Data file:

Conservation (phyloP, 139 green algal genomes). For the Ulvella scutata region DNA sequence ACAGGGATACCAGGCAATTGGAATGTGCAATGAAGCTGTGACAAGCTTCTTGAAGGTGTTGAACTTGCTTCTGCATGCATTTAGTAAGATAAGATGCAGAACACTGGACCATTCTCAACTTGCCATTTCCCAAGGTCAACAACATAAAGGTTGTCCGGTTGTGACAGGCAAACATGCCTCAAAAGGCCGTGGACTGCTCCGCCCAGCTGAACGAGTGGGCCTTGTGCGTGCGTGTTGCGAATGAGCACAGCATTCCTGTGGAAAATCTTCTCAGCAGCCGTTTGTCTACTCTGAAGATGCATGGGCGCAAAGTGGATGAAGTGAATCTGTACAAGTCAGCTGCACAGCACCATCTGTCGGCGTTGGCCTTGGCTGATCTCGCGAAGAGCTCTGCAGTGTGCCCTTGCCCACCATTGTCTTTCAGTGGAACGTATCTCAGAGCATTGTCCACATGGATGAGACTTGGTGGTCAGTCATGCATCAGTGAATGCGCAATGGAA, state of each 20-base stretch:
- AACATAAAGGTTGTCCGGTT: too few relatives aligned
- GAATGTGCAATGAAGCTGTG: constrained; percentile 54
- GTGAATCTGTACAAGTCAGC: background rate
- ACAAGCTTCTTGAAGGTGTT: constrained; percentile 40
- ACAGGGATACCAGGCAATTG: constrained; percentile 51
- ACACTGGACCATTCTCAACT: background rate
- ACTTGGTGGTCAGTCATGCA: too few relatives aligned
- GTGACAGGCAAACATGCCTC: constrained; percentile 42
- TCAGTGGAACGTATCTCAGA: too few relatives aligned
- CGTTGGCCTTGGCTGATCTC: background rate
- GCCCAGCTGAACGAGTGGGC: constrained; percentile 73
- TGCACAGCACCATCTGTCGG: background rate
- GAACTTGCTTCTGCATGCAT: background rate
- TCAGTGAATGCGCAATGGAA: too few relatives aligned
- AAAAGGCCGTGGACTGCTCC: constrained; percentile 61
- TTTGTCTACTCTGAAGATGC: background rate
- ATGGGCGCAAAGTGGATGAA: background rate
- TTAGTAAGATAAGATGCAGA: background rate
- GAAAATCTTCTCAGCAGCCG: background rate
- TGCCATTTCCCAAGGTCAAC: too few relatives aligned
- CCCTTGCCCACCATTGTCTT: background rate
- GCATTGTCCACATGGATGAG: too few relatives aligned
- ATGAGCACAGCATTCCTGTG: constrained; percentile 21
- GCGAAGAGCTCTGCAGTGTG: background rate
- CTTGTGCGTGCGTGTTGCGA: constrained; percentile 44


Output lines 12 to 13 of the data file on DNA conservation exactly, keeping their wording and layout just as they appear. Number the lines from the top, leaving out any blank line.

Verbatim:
- GCCCAGCTGAACGAGTGGGC: constrained; percentile 73
- TGCACAGCACCATCTGTCGG: background rate